Is World of Warcraft the MMO equivalent of binge television?
The takeaway I have from playing World of Warcraft and experiencing its story over the past decade — from Cataclysm to Mists and then the Warlords/Legion/Battle for Azeroth years, and finally exploring the content of Shadowlands — is that in many ways WoW feels to me much like a season of a streamed TV series like The Witcher or The Boys, not in terms of the story it is telling, but in how that story is told.
In many ways, not all ways. But there’s a tendency for players to blitz through content as soon as it drops, and this tendency has been around pretty much since the early days of WoW. It brings to mind the way people impatiently get online to debate every little aspect of a series like The Mandalorian or WandaVision as soon as they get a chance. In many ways, the closest correlative to the way MMOs like WoW deliver content is something like the modern serialized shows on streaming services, or their predecessors like Game of Thrones, where people would binge as much as they could as fast as they could, and then sit around digesting what they’d consumed and speculating on what it all means — and what’ll happen next.
Content as a trickle versus a firehose
Of course, I co-host a lore podcast which solicits listeners to email or hit up Discord with questions and comments, so I’m in a position where people are telling me their theories and asking my opinion pretty frequently regardless of how quickly Blizzard releases content. That said, watching the evolution of WoW storytelling over the years, the episodic binge periods of the game’s content drops around patches feels very much like a new “season” of a long-running series. Going back and looking at Battle for Azeroth, for example, there was a definite sense of that kind of episodic arc, as the story moved from Teldrassil and Lordaeron to the build-up episodes of players leveling through Kul Tiras and Zandalar that culminated in Uldir, only to hit the mid-season shock of Dazar’alor and Crucible of Storms, before the storyline veered into Azshara’s palace and the exploration of Mechagon and Nazjatar.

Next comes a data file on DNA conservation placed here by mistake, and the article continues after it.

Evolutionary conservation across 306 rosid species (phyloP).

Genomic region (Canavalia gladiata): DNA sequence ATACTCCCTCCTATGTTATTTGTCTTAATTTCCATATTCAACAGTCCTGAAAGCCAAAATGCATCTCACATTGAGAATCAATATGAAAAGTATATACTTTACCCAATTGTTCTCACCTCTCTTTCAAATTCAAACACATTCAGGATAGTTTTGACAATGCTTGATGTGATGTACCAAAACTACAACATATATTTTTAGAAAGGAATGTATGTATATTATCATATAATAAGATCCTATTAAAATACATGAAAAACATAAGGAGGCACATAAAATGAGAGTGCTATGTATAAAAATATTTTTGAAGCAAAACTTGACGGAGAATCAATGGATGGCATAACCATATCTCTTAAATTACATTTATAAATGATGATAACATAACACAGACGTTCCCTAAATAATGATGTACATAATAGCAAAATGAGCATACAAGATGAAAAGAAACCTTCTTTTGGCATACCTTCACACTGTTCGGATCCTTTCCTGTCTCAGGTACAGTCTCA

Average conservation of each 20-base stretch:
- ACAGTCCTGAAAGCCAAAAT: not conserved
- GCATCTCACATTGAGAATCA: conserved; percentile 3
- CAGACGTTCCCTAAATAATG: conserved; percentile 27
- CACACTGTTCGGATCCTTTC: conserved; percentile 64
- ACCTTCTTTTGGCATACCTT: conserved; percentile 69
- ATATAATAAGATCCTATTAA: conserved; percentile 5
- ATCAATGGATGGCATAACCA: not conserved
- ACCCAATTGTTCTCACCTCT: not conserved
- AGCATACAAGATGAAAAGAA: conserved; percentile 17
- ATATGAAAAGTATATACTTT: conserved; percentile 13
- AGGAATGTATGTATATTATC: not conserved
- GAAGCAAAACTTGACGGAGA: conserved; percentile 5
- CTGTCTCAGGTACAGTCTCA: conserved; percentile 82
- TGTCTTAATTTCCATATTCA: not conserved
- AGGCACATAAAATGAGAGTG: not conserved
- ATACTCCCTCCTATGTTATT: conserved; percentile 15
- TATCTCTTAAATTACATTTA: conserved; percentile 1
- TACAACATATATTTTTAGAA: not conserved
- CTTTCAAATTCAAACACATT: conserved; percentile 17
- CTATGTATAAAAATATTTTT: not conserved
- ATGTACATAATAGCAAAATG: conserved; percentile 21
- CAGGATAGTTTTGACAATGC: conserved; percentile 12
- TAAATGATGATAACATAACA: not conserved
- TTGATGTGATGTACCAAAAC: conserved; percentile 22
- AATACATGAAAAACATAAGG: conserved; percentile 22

I’m very much reminded of Avatar The Last Airbender when I think of Azshara’s palace, of how that show built up to an invasion of the Fire Nation and then pulled the rug out from under the cast. Avatar wasn’t originally designed as binge TV, but there’s a reason it’s gained new popularity on Netflix, and that reason is that it works very well for that format. It’s hard to compare an MMO to other storytelling mediums — it’s not really like a movie, although you could make a case for a movie franchise like the Star Wars films or the Marvel Cinematic Universe. But I really feel that the way that WoW‘s narrative unfolds — and has unfolded since at least Cataclysm — bears striking similarities to how we digest our favorite shows on Disney+ or Amazon — people don’t wait for the next episodes, but instead digest it as fast as they can, and any delays in that consumption are put in place by the temporal limitations of the creators as much as anything else.
How content droughts stall the game’s forward momentum
In other words, people play the game until there’s nothing else to do and only wait when they’re forced to by the content not being out yet. We saw this back in Mists of Pandaria with the staggered content releases, and we saw that when the developers put Operation Shieldwall/Dominance Offensive on timers linked to player action that they would go into overdrive unlocking that content as fast as they possibly could.